The benefit of this was that Christ's birth became the main focus of Christmas.    The family budget wasn't stretched and blown in one big spending spree which made Dad happier.   Mom wasn't inundated with gifts to wrap and hide.    They still received a gifts from grand-parents and relatives, but within their own family the gift-giving was greatly reduced.    Instead of stockings, my friend made each family member a "camel pack" similar to maybe something the Wise Men may have carried.    

Just like my friend, I was fed up with the worldly focus that Christmas had become, even in our own supposedly Christian home, but Dear Hub and I had never before come up with a work-able alternative.   But this idea?  This I could see doing.    
  

“Therefore, I urge you, ... in view of God’s mercy,
to offer your bodies as living sacrifices, 
holy and pleasing to God—
this is your spiritual act of worship.
Romans 12:1 NIV
 


First of all, just thinking about doing this reduced my stress level!    I don't much care for shopping, and having to figure out and buy presents in a crowded store and spending a pile of money on top of it, ugh.   Then there was always the aggravation of keeping track of hidden presents purchased on sale in the summer.    Secondly, I knew my Dearly Beloved would like the idea of spreading the spending out over a year.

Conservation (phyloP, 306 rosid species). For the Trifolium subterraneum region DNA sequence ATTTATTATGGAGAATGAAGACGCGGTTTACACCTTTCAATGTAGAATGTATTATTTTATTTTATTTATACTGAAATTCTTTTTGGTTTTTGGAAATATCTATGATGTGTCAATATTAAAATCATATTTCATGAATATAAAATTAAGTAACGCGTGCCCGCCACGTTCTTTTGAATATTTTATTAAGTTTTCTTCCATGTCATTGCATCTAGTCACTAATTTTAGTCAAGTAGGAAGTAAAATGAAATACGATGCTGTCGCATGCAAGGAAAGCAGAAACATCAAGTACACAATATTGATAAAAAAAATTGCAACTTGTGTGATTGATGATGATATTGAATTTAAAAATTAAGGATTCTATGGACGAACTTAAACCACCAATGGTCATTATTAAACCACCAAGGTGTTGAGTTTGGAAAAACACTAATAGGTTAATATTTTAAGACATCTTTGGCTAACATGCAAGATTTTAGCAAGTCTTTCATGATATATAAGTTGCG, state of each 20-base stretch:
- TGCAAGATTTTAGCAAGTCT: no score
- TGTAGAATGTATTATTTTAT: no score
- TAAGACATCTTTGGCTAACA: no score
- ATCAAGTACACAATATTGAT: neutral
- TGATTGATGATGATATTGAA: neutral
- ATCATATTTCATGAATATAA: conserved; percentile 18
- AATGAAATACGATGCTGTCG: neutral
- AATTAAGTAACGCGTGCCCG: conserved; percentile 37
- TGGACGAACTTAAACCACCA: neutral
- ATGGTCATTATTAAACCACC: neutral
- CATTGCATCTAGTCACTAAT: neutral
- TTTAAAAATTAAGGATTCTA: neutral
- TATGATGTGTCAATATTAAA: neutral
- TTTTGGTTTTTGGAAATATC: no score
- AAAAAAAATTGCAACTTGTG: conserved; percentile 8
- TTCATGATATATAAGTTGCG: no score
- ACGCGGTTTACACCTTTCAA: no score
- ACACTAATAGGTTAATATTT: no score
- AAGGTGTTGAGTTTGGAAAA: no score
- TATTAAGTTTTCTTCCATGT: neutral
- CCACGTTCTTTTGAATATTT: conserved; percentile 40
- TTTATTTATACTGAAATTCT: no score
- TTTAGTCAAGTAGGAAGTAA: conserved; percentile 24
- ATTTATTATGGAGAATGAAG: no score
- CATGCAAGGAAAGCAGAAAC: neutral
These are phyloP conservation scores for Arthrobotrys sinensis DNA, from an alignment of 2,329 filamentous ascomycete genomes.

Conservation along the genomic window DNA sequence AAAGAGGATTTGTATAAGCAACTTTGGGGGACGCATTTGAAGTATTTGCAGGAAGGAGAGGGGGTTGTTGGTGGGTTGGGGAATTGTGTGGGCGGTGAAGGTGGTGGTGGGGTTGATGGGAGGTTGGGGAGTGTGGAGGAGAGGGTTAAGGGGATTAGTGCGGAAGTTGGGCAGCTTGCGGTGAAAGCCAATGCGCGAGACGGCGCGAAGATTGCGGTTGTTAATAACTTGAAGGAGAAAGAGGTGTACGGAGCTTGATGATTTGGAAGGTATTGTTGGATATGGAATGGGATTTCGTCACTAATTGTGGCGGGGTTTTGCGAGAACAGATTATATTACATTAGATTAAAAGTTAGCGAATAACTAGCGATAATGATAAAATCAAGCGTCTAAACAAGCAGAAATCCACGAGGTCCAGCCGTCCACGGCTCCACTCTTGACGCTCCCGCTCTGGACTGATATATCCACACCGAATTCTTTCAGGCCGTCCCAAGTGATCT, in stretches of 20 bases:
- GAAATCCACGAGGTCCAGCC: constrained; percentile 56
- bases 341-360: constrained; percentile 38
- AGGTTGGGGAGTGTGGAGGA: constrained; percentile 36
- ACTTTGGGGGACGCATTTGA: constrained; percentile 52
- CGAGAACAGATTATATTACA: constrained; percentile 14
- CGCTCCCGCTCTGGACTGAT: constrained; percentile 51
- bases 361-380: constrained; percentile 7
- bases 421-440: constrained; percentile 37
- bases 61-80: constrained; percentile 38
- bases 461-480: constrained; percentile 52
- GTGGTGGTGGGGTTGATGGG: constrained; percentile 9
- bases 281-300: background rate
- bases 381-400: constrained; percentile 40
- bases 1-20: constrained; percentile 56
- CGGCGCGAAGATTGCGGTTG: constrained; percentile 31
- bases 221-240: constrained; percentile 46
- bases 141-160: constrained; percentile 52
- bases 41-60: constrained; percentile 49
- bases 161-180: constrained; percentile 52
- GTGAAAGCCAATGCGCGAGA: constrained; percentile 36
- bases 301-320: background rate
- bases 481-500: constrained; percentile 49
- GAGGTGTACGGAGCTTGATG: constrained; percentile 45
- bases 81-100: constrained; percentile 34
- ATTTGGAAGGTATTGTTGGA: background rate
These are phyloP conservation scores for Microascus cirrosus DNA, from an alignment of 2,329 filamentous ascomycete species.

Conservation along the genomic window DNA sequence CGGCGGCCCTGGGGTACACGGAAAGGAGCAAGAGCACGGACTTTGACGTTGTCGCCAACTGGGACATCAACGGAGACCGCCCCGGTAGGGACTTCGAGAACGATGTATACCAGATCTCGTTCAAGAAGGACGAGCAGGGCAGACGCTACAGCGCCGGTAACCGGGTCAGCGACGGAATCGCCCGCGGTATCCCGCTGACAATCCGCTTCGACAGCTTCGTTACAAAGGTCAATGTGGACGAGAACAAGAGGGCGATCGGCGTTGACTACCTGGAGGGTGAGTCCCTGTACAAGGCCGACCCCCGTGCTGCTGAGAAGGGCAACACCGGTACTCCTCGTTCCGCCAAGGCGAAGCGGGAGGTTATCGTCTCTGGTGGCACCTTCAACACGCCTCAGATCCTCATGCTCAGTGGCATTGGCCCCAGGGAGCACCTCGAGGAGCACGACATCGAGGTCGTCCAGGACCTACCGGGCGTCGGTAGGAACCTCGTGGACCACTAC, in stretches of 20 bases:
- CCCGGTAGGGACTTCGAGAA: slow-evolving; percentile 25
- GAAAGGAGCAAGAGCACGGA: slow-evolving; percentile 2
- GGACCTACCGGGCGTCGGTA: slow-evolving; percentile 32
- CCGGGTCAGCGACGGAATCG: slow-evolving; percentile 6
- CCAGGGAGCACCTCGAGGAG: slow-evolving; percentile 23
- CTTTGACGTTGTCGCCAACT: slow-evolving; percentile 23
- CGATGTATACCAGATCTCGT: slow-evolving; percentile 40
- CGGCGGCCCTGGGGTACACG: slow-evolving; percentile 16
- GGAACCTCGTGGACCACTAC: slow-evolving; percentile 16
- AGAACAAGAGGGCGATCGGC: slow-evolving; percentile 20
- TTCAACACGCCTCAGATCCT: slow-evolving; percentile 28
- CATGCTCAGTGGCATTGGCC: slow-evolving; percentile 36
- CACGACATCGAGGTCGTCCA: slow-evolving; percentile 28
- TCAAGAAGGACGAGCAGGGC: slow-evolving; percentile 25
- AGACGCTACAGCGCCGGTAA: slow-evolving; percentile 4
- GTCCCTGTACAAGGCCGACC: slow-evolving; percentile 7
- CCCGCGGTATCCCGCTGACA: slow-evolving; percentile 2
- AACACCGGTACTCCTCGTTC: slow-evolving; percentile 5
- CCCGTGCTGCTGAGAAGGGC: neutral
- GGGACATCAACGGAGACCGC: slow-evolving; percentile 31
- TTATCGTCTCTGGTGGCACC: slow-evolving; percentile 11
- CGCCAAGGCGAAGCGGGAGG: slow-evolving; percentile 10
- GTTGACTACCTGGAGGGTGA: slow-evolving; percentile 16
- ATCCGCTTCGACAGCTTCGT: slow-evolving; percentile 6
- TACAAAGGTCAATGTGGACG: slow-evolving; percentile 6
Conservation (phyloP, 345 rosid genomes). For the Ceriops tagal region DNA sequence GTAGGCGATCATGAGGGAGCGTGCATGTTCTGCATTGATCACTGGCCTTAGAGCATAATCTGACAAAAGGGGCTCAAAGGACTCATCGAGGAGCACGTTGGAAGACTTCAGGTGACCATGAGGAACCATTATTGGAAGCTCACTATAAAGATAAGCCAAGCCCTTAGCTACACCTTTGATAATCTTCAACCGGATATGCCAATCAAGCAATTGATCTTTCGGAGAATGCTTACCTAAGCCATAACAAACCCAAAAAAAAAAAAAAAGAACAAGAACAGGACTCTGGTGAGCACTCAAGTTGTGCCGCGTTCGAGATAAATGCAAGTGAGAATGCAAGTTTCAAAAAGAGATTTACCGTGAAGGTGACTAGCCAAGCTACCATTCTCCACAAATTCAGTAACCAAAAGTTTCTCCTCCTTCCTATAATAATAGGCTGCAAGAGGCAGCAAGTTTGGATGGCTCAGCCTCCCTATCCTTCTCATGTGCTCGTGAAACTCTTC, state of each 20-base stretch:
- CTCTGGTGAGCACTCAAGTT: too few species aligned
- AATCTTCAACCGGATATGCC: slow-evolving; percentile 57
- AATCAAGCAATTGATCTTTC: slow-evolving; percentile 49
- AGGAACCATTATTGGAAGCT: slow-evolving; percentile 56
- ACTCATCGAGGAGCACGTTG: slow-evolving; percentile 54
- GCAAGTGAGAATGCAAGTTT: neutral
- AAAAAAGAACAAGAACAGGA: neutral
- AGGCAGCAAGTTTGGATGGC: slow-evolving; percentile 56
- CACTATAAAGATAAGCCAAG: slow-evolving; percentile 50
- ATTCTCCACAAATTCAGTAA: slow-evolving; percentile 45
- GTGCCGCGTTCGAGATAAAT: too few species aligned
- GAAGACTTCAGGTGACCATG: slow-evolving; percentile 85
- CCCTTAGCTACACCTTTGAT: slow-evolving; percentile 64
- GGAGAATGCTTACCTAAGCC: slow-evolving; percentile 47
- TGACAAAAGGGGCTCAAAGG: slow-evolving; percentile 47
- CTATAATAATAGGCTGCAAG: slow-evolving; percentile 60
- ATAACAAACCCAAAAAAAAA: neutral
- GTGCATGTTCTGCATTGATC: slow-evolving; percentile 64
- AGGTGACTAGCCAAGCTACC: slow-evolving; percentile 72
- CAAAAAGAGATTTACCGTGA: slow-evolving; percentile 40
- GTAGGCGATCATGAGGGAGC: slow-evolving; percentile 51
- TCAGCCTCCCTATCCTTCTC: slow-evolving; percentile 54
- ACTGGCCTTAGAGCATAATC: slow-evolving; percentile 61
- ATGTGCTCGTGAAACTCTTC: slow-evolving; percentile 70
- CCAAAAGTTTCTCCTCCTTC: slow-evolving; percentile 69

Most importantly, this gave us a work-able solution....a way to bring CHRIST back to center-stage for the celebration of His birth.   Here was an idea that had true merit.     

The more I thought about it, the more I wanted to do it.   Hub and I talked it over, and, as expected, he caught on immediately.  The kids were not as keen on the whole crackpot idea, though.    Of course their little ears only heard the part about "not so many presents at Christmas."    We asked them to trust us that it would work out and once the first full-year went by, the idea was locked in their heads, too.  We still received gave gifts to and received from other family members on December 24 or 25:  grandparents, name exchanges with relatives, friends.    But within our family circle, we cut back drastically.

The great part of this endeavor was that the children enjoyed receiving gifts half-way through their year.   And celebrating a half-birthday meant my winter babies could now enjoy warm-weather party fun--instead of only being cooped up inside!   The boys were never big on inviting friends over, but our daughter certainly made up for lost time and had pool parties and sleep-overs in the tent set up in the backyard!

Like Mary's concerns in the poem above, too often we Christians get caught up in the commercial focus of Christmas and gift-giving--completely forgetting that it is CHRIST's birthday we are celebrating.    Too often Christians at Christmas look or sound no different from their unbelieving counterparts.